Gerald Almy: Saltwater citations falter this summer

Gerald Almy

Normally you would expect a large number of citation awards to be given out by now for trophy caliber Virginia saltwater gamefish. With a few exceptions, though, the number of fish registered by weight, when kept, or by length, when released, has been modest this year.

Perhaps that has something to do with the weather. One day it’s unusually cold, the next day the heat nearly sets a record. Expect things to settle down through July, August, and September, when more consistent saltwater action is likely.

Here, though, is a rundown on the tally of trophy catches for some of the popular gamefish that are pursued in the Chesapeake Bay, Atlantic Ocean, or tidal rivers and inlets.

Black drum citations were unusually low this spring. Only 10 fish received awards. One was kept and nine were released unharmed. Angler Ashley Pruitt caught the biggest drum so far this year, a fish that weighed a whopping 85 pounds, 5 ounces.

Blueline tilefish have become increasingly popular in the last decade or so among Virginia anglers. A total of 37 of these fish qualified for awards so far in 2017. All were caught bait fishing, and this unusual fish is so tasty none of them were released. All were kept for later dining delights.

Not one blue marlin or bluefish of citation size has been caught. Expect both of these fish to turn on and reward anglers more in the second half of the year.

Cobias represent a bright spot. They have made a strong showing in the lower bay near the Bridge-Tunnel. A total of 44 fish have been caught and kept, while 25 were released. The largest weighed 78 pounds.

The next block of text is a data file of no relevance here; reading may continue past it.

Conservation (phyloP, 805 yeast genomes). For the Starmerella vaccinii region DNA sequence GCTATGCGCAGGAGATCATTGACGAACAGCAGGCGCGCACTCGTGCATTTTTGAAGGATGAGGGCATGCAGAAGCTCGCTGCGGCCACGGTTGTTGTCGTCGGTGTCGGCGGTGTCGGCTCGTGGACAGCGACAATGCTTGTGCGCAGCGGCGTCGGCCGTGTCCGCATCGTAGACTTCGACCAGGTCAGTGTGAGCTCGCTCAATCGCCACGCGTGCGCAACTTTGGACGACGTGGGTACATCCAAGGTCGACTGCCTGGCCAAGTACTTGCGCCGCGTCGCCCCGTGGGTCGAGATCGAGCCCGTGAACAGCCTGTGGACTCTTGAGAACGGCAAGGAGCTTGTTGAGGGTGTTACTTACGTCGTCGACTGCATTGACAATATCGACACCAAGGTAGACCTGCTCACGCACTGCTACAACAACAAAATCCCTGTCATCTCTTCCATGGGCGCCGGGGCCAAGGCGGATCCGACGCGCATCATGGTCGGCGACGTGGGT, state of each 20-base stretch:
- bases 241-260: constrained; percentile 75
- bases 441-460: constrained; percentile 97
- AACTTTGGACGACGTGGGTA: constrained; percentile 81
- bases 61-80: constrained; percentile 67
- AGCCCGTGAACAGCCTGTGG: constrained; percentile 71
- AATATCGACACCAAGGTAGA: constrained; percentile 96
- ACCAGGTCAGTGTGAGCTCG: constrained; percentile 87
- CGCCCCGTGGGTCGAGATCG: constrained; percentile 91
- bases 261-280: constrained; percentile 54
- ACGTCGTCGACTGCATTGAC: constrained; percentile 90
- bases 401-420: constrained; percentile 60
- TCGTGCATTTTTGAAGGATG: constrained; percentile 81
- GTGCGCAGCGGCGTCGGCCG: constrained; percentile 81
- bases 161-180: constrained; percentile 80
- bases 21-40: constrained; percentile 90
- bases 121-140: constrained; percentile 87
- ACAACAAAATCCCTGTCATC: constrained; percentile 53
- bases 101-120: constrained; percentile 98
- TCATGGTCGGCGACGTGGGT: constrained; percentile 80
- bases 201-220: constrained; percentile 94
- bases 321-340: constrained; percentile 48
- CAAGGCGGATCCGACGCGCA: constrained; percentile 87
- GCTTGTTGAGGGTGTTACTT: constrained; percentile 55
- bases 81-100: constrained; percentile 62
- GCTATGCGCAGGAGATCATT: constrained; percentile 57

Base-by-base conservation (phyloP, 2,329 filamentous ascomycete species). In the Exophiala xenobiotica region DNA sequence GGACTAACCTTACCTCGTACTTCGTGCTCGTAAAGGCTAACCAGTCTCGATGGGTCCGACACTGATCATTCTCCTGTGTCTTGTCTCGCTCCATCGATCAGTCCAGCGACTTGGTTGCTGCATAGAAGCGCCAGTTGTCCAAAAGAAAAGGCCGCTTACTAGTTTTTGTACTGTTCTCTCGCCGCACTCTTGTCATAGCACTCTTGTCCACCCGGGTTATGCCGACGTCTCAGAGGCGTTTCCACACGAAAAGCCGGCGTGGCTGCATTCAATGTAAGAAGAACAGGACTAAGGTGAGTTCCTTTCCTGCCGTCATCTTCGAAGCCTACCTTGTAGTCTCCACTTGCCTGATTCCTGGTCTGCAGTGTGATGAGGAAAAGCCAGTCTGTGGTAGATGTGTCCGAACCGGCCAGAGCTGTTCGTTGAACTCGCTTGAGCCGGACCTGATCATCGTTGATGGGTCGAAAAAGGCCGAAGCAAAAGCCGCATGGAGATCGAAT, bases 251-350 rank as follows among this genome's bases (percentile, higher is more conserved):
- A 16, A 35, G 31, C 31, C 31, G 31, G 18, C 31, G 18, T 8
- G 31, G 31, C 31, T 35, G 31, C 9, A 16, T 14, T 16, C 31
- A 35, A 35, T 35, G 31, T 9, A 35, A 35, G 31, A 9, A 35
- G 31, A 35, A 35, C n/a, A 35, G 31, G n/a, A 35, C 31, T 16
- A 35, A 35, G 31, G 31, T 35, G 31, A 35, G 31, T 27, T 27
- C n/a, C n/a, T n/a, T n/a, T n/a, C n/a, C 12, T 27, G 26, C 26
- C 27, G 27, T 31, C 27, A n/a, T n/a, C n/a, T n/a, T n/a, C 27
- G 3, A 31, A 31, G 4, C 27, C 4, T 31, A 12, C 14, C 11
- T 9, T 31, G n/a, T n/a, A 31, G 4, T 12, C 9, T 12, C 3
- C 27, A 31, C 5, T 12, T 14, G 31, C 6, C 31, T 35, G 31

No croaker or dolphin have qualified for awards. Flounder catches have been disappointing as well, with just one big enough for a citation. The angler chose to keep that fish, which weighed 6 pounds, 8 ounces.

The biggest golden tilefish caught so far weighed 53 pounds, 1 ounce. Four of those fish have qualified for awards.

​A huge 5 pound, 7 ounce sea bass tops the award list for that category. All told, four sea bass have met the minimum citation limit. These fish are caught around wrecks and the rocks piled up around the Bridge-Tunnel islands near Virginia Beach.

​A total of 45 sheepshead have met the citation minimum, 38 kept and 7 released. The biggest was 14 pounds, 12 ounces.

​Melissa Kling caught a 10 pound, 8 ounce spadefish to rank first for the listings in that category. Five spadefish have met the award minimum and all of those were kept.

​Only two Spanish mackerel have qualified for awards, the largest weighing 6 pounds, 4 ounces. These fish are caught by trolling very fast and close to the surface, though they can occasionally be caught by casting and retrieving lures as well.

​That’s the technique used almost all the time for speckled trout. Anglers have netted 11 of those fish that met the award minimum that they kept and six that were released. The biggest one kept for eating was a 7 pound, 9 ounce fish.

​No spot have qualified for citations, and only two striped bass, both of which, thankfully, were released. It’s very disturbing to see the decline of big stripers in the lower and middle Chesapeake and Atlantic Ocean waters. These fish had made a great comeback. Let’s hope the low citation numbers are just a result of poor fishing weather this spring.

​No swordfish or tarpon were caught that met awards minimums. But a 21 pound tautog was among 38 of those fish that were kept, while 14 were released.

​A 122 pounder tops the tuna category, one of five garnering citations. Three wahoo were landed and kept, the biggest an 86 pound, 8 ounce fish. Seven white marlin were caught and released as of last week. All of those fish must be returned to the water unharmed to receive an award.

​A mixed bag for Virginia’s saltwater anglers, but expect better fishing in the second half of the year.

Award-winning outdoors writer Gerald Almy is a Maurertown resident.